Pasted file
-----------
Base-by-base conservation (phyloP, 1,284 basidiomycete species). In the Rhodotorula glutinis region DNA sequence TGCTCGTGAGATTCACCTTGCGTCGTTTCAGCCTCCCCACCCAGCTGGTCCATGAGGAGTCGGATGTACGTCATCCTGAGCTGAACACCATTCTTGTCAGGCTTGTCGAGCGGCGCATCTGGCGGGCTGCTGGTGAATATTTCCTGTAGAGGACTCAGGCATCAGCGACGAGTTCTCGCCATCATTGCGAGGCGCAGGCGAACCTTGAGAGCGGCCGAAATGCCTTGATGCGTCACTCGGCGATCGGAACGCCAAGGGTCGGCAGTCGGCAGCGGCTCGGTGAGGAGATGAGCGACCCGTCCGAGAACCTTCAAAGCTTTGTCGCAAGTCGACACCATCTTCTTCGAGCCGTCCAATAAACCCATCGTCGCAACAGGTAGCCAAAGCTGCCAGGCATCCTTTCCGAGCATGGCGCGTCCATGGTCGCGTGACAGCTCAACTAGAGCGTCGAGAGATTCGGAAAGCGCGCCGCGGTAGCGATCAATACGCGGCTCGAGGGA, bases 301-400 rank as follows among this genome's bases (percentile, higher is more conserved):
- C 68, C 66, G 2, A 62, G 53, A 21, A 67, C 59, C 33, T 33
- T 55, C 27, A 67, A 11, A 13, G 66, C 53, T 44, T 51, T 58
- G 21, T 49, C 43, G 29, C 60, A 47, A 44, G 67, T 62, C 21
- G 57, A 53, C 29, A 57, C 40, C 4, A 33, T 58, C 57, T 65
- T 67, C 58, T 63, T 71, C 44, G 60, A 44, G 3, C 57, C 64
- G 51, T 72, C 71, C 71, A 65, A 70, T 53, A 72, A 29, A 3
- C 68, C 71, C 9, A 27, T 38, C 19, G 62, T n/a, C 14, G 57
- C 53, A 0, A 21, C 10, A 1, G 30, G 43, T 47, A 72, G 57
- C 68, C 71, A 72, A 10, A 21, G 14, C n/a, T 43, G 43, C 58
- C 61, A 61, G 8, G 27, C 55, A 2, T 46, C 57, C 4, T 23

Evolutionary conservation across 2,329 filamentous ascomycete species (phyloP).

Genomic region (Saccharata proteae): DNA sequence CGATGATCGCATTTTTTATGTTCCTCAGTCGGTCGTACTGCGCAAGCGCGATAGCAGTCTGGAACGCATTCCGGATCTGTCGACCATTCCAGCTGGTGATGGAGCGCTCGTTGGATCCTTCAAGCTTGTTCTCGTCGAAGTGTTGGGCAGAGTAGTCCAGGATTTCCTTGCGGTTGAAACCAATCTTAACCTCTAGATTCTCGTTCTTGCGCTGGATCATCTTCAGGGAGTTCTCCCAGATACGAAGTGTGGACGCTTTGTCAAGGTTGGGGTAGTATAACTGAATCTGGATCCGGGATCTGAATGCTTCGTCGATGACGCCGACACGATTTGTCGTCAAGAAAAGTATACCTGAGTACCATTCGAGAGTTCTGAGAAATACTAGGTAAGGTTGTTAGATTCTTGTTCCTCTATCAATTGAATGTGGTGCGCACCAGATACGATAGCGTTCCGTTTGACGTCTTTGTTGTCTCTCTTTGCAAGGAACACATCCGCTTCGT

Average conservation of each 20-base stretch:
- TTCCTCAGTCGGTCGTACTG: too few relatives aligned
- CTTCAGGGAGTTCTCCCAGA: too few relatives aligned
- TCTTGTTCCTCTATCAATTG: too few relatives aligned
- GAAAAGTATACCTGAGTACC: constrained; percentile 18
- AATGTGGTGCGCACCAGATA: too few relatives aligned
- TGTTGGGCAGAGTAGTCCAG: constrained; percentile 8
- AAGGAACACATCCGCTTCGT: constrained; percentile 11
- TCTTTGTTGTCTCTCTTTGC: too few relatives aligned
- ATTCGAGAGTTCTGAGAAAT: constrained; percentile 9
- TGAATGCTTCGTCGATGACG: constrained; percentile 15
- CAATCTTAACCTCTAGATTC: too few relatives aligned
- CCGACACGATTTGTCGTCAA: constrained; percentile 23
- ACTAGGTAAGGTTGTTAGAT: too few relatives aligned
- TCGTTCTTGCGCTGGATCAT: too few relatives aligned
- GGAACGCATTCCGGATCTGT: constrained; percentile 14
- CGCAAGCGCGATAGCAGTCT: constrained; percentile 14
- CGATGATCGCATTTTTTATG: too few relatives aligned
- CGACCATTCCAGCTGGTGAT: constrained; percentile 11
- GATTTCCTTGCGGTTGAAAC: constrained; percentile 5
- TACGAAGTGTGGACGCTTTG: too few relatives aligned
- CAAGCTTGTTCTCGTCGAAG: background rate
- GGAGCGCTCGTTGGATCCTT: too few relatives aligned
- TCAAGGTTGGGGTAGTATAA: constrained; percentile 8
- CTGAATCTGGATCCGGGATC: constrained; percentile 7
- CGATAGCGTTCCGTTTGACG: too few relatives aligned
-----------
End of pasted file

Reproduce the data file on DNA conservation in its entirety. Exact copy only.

Base-by-base conservation (phyloP, 1,284 basidiomycete species). In the Rhodotorula glutinis region DNA sequence TGCTCGTGAGATTCACCTTGCGTCGTTTCAGCCTCCCCACCCAGCTGGTCCATGAGGAGTCGGATGTACGTCATCCTGAGCTGAACACCATTCTTGTCAGGCTTGTCGAGCGGCGCATCTGGCGGGCTGCTGGTGAATATTTCCTGTAGAGGACTCAGGCATCAGCGACGAGTTCTCGCCATCATTGCGAGGCGCAGGCGAACCTTGAGAGCGGCCGAAATGCCTTGATGCGTCACTCGGCGATCGGAACGCCAAGGGTCGGCAGTCGGCAGCGGCTCGGTGAGGAGATGAGCGACCCGTCCGAGAACCTTCAAAGCTTTGTCGCAAGTCGACACCATCTTCTTCGAGCCGTCCAATAAACCCATCGTCGCAACAGGTAGCCAAAGCTGCCAGGCATCCTTTCCGAGCATGGCGCGTCCATGGTCGCGTGACAGCTCAACTAGAGCGTCGAGAGATTCGGAAAGCGCGCCGCGGTAGCGATCAATACGCGGCTCGAGGGA, bases 301-400 rank as follows among this genome's bases (percentile, higher is more conserved):
- C 68, C 66, G 2, A 62, G 53, A 21, A 67, C 59, C 33, T 33
- T 55, C 27, A 67, A 11, A 13, G 66, C 53, T 44, T 51, T 58
- G 21, T 49, C 43, G 29, C 60, A 47, A 44, G 67, T 62, C 21
- G 57, A 53, C 29, A 57, C 40, C 4, A 33, T 58, C 57, T 65
- T 67, C 58, T 63, T 71, C 44, G 60, A 44, G 3, C 57, C 64
- G 51, T 72, C 71, C 71, A 65, A 70, T 53, A 72, A 29, A 3
- C 68, C 71, C 9, A 27, T 38, C 19, G 62, T n/a, C 14, G 57
- C 53, A 0, A 21, C 10, A 1, G 30, G 43, T 47, A 72, G 57
- C 68, C 71, A 72, A 10, A 21, G 14, C n/a, T 43, G 43, C 58
- C 61, A 61, G 8, G 27, C 55, A 2, T 46, C 57, C 4, T 23

Evolutionary conservation across 2,329 filamentous ascomycete species (phyloP).

Genomic region (Saccharata proteae): DNA sequence CGATGATCGCATTTTTTATGTTCCTCAGTCGGTCGTACTGCGCAAGCGCGATAGCAGTCTGGAACGCATTCCGGATCTGTCGACCATTCCAGCTGGTGATGGAGCGCTCGTTGGATCCTTCAAGCTTGTTCTCGTCGAAGTGTTGGGCAGAGTAGTCCAGGATTTCCTTGCGGTTGAAACCAATCTTAACCTCTAGATTCTCGTTCTTGCGCTGGATCATCTTCAGGGAGTTCTCCCAGATACGAAGTGTGGACGCTTTGTCAAGGTTGGGGTAGTATAACTGAATCTGGATCCGGGATCTGAATGCTTCGTCGATGACGCCGACACGATTTGTCGTCAAGAAAAGTATACCTGAGTACCATTCGAGAGTTCTGAGAAATACTAGGTAAGGTTGTTAGATTCTTGTTCCTCTATCAATTGAATGTGGTGCGCACCAGATACGATAGCGTTCCGTTTGACGTCTTTGTTGTCTCTCTTTGCAAGGAACACATCCGCTTCGT

Average conservation of each 20-base stretch:
- TTCCTCAGTCGGTCGTACTG: too few relatives aligned
- CTTCAGGGAGTTCTCCCAGA: too few relatives aligned
- TCTTGTTCCTCTATCAATTG: too few relatives aligned
- GAAAAGTATACCTGAGTACC: constrained; percentile 18
- AATGTGGTGCGCACCAGATA: too few relatives aligned
- TGTTGGGCAGAGTAGTCCAG: constrained; percentile 8
- AAGGAACACATCCGCTTCGT: constrained; percentile 11
- TCTTTGTTGTCTCTCTTTGC: too few relatives aligned
- ATTCGAGAGTTCTGAGAAAT: constrained; percentile 9
- TGAATGCTTCGTCGATGACG: constrained; percentile 15
- CAATCTTAACCTCTAGATTC: too few relatives aligned
- CCGACACGATTTGTCGTCAA: constrained; percentile 23
- ACTAGGTAAGGTTGTTAGAT: too few relatives aligned
- TCGTTCTTGCGCTGGATCAT: too few relatives aligned
- GGAACGCATTCCGGATCTGT: constrained; percentile 14
- CGCAAGCGCGATAGCAGTCT: constrained; percentile 14
- CGATGATCGCATTTTTTATG: too few relatives aligned
- CGACCATTCCAGCTGGTGAT: constrained; percentile 11
- GATTTCCTTGCGGTTGAAAC: constrained; percentile 5
- TACGAAGTGTGGACGCTTTG: too few relatives aligned
- CAAGCTTGTTCTCGTCGAAG: background rate
- GGAGCGCTCGTTGGATCCTT: too few relatives aligned
- TCAAGGTTGGGGTAGTATAA: constrained; percentile 8
- CTGAATCTGGATCCGGGATC: constrained; percentile 7
- CGATAGCGTTCCGTTTGACG: too few relatives aligned